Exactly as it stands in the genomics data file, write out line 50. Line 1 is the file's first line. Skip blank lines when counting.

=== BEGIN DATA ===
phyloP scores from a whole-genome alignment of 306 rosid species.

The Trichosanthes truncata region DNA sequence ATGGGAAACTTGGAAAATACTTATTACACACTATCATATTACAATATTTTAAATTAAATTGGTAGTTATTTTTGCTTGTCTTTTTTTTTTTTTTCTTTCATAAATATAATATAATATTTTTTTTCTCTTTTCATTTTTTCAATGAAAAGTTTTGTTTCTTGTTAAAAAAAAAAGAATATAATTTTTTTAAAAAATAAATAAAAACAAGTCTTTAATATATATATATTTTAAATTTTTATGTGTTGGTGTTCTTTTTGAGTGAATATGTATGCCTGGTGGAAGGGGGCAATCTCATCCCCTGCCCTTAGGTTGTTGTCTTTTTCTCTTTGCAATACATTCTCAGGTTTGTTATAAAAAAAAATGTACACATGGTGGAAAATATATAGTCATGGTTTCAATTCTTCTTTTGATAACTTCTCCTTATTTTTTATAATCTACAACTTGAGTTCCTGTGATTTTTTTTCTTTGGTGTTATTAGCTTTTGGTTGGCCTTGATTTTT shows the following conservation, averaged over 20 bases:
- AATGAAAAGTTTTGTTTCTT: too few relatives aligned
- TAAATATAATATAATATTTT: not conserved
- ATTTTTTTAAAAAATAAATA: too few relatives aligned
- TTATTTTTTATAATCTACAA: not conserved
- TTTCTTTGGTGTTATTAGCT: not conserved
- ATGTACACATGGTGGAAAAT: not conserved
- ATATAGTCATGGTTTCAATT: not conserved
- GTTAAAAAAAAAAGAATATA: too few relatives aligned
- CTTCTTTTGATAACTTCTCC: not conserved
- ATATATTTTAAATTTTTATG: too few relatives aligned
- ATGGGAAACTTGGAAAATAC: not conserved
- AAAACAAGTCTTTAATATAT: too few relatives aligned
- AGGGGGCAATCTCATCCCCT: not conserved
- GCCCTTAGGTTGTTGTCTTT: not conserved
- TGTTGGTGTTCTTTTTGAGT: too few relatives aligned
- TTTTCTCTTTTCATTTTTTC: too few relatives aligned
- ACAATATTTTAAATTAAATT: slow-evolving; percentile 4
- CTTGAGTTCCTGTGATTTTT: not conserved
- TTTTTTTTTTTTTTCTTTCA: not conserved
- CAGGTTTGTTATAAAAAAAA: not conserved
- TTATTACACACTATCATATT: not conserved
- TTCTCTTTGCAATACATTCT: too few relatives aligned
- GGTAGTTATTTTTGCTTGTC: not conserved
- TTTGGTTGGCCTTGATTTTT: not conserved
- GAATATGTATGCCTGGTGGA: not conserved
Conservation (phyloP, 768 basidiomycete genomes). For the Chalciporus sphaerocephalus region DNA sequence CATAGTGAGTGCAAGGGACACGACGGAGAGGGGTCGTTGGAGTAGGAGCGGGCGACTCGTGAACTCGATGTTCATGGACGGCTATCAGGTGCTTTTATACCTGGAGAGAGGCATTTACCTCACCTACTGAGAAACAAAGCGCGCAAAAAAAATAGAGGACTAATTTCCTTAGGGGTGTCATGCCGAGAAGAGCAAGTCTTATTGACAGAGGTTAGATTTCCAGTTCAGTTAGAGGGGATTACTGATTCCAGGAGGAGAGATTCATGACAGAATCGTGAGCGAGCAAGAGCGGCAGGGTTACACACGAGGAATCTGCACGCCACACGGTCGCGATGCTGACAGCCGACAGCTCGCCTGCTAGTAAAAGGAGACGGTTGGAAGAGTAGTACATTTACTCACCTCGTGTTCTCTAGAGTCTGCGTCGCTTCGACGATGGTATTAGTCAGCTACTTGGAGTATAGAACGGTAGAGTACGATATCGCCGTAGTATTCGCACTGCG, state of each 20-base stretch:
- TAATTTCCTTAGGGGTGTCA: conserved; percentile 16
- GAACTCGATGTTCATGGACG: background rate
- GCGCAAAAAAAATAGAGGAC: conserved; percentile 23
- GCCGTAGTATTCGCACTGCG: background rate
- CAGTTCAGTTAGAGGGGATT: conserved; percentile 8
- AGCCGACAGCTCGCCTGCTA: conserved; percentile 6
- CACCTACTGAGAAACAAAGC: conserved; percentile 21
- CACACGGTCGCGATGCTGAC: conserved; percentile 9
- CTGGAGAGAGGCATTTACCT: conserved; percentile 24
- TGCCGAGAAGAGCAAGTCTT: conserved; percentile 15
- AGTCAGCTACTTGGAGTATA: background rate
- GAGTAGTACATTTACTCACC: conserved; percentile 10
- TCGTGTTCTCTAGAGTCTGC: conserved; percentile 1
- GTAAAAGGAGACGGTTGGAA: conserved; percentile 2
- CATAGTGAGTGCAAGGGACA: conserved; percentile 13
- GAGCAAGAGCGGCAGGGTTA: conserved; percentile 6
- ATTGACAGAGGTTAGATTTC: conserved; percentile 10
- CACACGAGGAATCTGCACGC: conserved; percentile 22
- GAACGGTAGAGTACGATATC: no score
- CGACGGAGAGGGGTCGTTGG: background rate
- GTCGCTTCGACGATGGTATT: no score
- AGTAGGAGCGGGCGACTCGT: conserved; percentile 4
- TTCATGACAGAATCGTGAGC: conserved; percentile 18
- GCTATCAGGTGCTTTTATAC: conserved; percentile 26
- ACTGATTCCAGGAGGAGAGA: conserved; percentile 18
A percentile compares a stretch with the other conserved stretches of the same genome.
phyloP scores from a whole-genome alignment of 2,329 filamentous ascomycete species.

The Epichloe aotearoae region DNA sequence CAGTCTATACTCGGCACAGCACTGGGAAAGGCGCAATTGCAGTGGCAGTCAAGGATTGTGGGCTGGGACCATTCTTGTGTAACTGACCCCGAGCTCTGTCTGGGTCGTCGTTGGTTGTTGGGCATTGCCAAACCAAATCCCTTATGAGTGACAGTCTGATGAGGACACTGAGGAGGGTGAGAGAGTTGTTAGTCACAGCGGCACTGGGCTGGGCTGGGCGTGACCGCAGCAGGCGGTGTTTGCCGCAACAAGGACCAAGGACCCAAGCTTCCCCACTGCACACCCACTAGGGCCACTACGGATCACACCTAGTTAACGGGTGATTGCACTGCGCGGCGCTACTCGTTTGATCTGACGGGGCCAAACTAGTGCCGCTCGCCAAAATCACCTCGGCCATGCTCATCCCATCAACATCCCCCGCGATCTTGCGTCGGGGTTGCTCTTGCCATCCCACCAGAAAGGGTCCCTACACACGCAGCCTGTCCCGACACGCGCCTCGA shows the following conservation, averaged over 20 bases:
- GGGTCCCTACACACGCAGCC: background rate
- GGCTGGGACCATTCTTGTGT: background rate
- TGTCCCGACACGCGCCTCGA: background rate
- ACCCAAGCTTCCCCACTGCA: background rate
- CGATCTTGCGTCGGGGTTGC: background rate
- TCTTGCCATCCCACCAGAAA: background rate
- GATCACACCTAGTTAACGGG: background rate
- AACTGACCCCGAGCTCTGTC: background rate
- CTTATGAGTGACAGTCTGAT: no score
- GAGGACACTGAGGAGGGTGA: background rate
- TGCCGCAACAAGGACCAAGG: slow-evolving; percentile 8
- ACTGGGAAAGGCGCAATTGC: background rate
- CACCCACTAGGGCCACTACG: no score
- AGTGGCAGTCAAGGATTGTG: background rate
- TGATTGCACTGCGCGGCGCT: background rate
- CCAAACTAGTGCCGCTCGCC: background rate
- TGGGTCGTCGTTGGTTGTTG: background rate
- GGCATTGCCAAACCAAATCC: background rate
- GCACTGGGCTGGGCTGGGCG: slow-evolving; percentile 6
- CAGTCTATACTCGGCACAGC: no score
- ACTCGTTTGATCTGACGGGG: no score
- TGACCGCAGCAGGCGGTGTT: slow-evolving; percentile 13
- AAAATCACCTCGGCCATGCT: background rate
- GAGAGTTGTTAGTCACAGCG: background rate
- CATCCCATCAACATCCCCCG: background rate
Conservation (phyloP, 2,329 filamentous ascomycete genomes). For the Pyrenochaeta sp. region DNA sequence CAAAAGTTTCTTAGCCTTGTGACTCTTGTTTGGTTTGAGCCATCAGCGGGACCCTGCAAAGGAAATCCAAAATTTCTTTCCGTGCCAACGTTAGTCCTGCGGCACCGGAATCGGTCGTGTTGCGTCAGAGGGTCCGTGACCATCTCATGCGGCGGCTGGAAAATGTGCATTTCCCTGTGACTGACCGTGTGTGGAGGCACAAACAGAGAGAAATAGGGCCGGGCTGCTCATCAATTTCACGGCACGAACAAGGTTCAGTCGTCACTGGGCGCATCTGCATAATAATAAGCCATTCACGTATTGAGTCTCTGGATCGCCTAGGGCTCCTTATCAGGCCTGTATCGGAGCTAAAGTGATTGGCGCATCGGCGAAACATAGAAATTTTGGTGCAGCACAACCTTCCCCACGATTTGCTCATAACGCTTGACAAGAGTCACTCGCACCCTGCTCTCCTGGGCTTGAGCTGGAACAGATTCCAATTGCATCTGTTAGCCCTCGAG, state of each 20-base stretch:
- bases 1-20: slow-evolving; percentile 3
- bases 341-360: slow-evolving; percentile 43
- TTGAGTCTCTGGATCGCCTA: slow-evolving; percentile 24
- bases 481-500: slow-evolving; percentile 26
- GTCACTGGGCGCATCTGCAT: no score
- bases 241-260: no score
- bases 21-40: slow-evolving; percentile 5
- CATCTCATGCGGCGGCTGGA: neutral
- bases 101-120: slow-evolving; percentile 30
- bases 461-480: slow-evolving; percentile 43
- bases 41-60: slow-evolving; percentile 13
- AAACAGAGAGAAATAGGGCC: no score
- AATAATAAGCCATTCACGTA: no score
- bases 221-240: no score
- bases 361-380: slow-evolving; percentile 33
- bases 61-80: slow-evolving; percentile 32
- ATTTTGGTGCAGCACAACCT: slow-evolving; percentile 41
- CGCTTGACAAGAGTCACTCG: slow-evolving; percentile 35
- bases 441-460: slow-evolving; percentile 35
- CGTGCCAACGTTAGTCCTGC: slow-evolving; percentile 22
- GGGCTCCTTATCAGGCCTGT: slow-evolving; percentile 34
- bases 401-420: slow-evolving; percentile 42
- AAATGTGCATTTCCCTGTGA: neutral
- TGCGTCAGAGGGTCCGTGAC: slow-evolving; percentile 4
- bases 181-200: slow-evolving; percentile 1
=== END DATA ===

- AGTAGGAGCGGGCGACTCGT: conserved; percentile 4